Rabbi Dr. Shmuly Yanklowitz is a contributor to CCAR Press’s newest book, Seven Days, Many Voices: Insights into the Biblical Story of Creation, now available!

Rabbi Yanklowitz is also the President & Dean of the Valley Beit Midrash, the Founder & President of Uri L’Tzedek, and the Founder and CEO of The Shamayim V’Aretz Institute Newsweek named Rav Shmuly one of the top 50 rabbis in America and the Forward named him one of the 50 most influential Jews.

[1] Also known as the Flood, seen later in Genesis 6–9.

[2] Sh’mot Rabbah 2:2.

[3] Maimonides, Guide for the Perplexed 3:13.



The Second Day: A Pilot’s Perspective

In anticipation of the release of CCAR Press’s newest book, Seven Days, Many Voices: Insights into the Biblical Story of Creation, we’ve invited several of the book’s contributors to share excerpts from the book. The book is now officially available from CCAR Press. 

The second day of Creation supplies the world with a new device never seen before: an “expanse” that separates two domains, the heavens and the waters, from one another. The original Hebrew rakia, “something that is beaten or stamped out,” is like a sheet of metal an artisan has flattened into a thin layer to divide one area from another. Portrayed here as decidedly solid, later in Genesis (7:11 and 8:2), we learn that rain can descend from the heavens through windows or sluices, offering the fascinating possibility of trans-expanse communication: water could come down, and in certain very rare instances, people could go up.

In the early days of postbiblical literature, the idea of human beings ascending to heaven to access hidden secrets was all the rage. Enoch, Elijah, Moses, and just a few other characters were granted such supernal experiences, succeeding in their desire to gain divine knowledge in a way that even the subsequent mythical Prometheus would have envied. As a rabbi and student of ancient texts, and a pilot, I admit to feeling a deep connection to these ancient ascent stories.  We moderns, who leap routinely heavenward in complex tubes of beaten metal with sophisticated machinery unimaginable to the premodern mind, are often pretty blasé about what it takes to leave the earth’s surface, climb a mile into thin air, and land a thousand miles distant.

Focus, for a moment, on the intense harmony that must be achieved by the unstintingly complex mechanism that is an aircraft; the balance between going above and returning to below. In the complexity of flight lies another expanse we must cross: the expanse of reaching for expertise. Bringing oneself squarely up against a challenging task one learns to perform is a vital part of being fully human. Flying is but one of these sorts of tasks. The truth is we become fully human when we commit our entire selves to something that is hard and worth doing, when we know our limits, and when we take pride in what we achieve.

One lesser known form of aviation is soaring, also known as gliding. In soaring, a powered aircraft tows you up from a grass runway to a few thousand feet over the airport, whereupon the engineless glider and pilot sail free to employ the air around them to remain aloft as long as possible. The harmony that results from diverse parts that function together suggests a oneness to the universe that is both human and beyond humanity, existing both below the expanse and above it at the same time. As a glider pilot, I have personally circled in rising columns of air with families of hawks, climbed over ten thousand feet in just a few minutes in strong thermal lift, and remained aloft for hours traveling miles and miles powered only by the air. To be able to understand clouds and wind, lift and sink, terrain and airflow well enough to do this makes me feel as if I have access to secret knowledge; as if I have, like an ancient, gone on an ascent to the heavens and returned with secrets that surpass regular humanity. Once one has soared, one can never quite look at clouds and the sky in the same way again. Each glance at sky above fills me with a deep and abiding sense of gratitude that God has created a world in which this is possible for mortal human beings.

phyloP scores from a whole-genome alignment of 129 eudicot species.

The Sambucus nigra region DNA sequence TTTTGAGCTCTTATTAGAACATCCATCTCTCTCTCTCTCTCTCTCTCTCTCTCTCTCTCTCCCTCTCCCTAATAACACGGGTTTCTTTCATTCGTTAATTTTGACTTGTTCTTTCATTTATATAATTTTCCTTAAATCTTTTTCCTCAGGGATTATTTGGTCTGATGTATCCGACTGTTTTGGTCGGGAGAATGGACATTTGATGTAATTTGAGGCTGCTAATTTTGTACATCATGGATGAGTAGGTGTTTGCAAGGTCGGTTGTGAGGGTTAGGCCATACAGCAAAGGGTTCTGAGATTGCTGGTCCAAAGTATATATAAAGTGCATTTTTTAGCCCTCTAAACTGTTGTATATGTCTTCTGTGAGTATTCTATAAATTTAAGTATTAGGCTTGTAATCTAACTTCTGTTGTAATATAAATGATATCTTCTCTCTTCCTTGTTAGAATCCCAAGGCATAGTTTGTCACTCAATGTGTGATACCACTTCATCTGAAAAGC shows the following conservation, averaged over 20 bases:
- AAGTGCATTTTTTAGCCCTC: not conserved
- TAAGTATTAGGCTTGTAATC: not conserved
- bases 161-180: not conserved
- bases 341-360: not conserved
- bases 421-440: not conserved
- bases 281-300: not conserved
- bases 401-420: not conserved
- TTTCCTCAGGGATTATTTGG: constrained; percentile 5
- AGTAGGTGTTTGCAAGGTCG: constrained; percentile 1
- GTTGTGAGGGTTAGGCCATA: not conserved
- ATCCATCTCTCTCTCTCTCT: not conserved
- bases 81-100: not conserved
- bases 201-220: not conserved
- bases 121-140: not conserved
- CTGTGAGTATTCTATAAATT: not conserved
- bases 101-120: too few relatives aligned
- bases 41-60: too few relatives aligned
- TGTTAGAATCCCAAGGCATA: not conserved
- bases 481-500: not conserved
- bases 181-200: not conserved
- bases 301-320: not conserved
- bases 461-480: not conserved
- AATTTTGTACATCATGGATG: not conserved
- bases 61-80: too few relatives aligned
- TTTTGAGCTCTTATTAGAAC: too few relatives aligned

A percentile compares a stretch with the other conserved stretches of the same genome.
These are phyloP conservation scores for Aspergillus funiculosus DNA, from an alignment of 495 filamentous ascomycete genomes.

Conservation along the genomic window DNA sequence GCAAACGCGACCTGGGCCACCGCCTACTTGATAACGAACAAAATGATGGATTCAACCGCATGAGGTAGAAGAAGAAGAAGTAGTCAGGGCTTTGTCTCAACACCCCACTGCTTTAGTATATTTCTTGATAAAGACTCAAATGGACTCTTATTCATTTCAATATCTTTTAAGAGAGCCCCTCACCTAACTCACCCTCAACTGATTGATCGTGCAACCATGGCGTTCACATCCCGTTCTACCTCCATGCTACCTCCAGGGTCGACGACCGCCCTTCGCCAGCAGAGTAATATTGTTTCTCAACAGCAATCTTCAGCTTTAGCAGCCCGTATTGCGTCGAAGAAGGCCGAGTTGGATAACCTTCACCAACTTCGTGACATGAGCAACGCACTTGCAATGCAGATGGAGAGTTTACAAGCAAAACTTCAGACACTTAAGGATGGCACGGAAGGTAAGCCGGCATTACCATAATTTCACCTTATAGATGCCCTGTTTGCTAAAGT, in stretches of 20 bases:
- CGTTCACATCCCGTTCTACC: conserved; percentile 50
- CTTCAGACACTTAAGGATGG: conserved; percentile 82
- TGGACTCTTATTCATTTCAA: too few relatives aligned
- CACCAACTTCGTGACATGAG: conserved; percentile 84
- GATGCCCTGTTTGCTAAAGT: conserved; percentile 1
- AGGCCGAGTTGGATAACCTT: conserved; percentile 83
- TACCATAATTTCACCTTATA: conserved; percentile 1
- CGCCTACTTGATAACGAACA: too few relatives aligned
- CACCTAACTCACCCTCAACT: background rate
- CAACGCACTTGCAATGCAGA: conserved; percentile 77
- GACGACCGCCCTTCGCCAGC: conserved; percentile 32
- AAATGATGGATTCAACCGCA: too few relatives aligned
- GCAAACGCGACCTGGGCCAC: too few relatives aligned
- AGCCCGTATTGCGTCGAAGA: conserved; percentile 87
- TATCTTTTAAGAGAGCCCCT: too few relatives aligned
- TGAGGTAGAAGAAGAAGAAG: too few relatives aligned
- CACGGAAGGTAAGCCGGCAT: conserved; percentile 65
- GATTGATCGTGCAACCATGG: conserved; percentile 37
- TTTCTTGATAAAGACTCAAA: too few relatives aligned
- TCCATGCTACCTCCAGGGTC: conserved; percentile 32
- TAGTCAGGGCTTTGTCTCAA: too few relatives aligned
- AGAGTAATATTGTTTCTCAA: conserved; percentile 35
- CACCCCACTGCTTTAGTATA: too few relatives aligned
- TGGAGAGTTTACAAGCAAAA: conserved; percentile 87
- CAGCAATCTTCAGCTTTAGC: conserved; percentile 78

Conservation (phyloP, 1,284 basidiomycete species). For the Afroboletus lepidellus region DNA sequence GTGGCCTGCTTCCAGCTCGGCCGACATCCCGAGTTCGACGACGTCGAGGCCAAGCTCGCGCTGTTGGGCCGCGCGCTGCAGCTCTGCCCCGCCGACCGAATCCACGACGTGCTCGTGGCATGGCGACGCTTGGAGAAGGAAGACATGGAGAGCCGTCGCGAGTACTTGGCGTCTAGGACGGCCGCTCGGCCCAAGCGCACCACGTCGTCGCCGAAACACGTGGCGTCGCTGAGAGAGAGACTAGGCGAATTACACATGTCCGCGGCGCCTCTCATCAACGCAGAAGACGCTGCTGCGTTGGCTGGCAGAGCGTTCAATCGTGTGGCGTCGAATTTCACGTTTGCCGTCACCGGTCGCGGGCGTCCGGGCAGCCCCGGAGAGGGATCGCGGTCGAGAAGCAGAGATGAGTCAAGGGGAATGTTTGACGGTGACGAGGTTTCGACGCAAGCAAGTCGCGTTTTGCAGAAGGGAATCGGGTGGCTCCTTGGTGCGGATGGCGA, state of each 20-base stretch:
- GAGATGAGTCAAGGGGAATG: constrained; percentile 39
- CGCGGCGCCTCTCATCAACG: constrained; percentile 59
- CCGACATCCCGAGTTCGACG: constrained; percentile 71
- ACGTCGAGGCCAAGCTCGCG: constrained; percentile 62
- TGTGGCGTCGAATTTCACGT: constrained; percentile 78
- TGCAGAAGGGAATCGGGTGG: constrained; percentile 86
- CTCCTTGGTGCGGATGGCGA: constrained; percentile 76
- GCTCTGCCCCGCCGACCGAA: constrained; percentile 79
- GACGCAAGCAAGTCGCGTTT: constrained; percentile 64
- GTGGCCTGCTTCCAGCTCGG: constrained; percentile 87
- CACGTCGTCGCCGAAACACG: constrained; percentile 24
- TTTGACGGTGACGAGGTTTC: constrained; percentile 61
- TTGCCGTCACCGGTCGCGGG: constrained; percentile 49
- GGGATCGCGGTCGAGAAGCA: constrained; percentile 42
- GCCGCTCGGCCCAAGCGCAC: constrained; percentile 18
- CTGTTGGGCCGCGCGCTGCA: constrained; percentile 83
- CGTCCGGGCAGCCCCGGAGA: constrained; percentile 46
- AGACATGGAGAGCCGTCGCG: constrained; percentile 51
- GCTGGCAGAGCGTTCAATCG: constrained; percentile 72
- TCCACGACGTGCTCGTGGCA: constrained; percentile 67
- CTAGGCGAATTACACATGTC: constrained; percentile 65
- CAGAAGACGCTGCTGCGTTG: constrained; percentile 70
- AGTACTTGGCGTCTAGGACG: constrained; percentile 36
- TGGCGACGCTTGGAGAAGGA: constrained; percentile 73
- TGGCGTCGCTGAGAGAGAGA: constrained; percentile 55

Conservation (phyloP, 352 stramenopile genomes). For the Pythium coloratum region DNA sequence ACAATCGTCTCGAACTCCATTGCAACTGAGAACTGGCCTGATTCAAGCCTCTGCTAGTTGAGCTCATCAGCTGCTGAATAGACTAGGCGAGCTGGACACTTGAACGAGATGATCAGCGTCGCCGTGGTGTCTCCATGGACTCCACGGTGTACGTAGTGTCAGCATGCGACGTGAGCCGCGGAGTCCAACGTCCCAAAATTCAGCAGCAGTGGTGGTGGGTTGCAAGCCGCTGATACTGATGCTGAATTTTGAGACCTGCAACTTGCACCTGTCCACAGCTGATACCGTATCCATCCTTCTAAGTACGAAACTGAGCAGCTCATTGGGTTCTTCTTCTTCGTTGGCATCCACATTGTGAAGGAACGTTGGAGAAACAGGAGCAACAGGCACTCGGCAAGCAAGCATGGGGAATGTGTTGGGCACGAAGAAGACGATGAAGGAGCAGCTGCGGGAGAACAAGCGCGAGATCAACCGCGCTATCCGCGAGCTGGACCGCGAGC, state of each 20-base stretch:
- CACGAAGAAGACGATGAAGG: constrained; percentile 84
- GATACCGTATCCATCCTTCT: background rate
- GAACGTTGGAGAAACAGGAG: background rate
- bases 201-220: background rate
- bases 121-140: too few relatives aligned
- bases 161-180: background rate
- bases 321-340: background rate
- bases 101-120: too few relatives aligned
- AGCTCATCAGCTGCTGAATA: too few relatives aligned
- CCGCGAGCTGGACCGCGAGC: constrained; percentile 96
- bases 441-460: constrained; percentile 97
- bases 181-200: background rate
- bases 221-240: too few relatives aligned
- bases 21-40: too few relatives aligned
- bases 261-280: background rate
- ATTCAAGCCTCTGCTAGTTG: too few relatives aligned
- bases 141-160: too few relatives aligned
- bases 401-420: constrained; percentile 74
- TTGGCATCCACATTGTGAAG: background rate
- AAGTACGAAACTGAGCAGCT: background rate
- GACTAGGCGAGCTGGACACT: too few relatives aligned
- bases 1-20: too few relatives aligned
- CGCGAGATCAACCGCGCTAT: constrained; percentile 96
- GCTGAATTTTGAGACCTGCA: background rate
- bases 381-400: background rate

For the remarkable ability to fly, with all its beautiful complexity, and for entrée to the secret knowledge of an aviator in the heavens above, I am profoundly thankful. The Creation story in Genesis reminds us, at its core, that God’s handiwork is a gift God shared with us, which implies a duty of care and an invitation to investigate. Safe inside beaten metal thousands of feet above our normal dwelling place, we effortlessly cross expanses unimaginable to our ancestors, learning and growing as we go. This gift of ascent within God’s Creation, whether literal or figurative, is one we can never fully repay.

Rabbi Aaron Panken is a contributor to CCAR Press’s newest book, Seven Days, Many Voices: Insights into the Biblical Story of Creation.  Rabbi Panken is also President of Hebrew Union College-Jewish Institute (HUC-JIR), North America’s first Jewish seminary, with campuses in Cincinnati, Jerusalem, Los Angeles, and New York.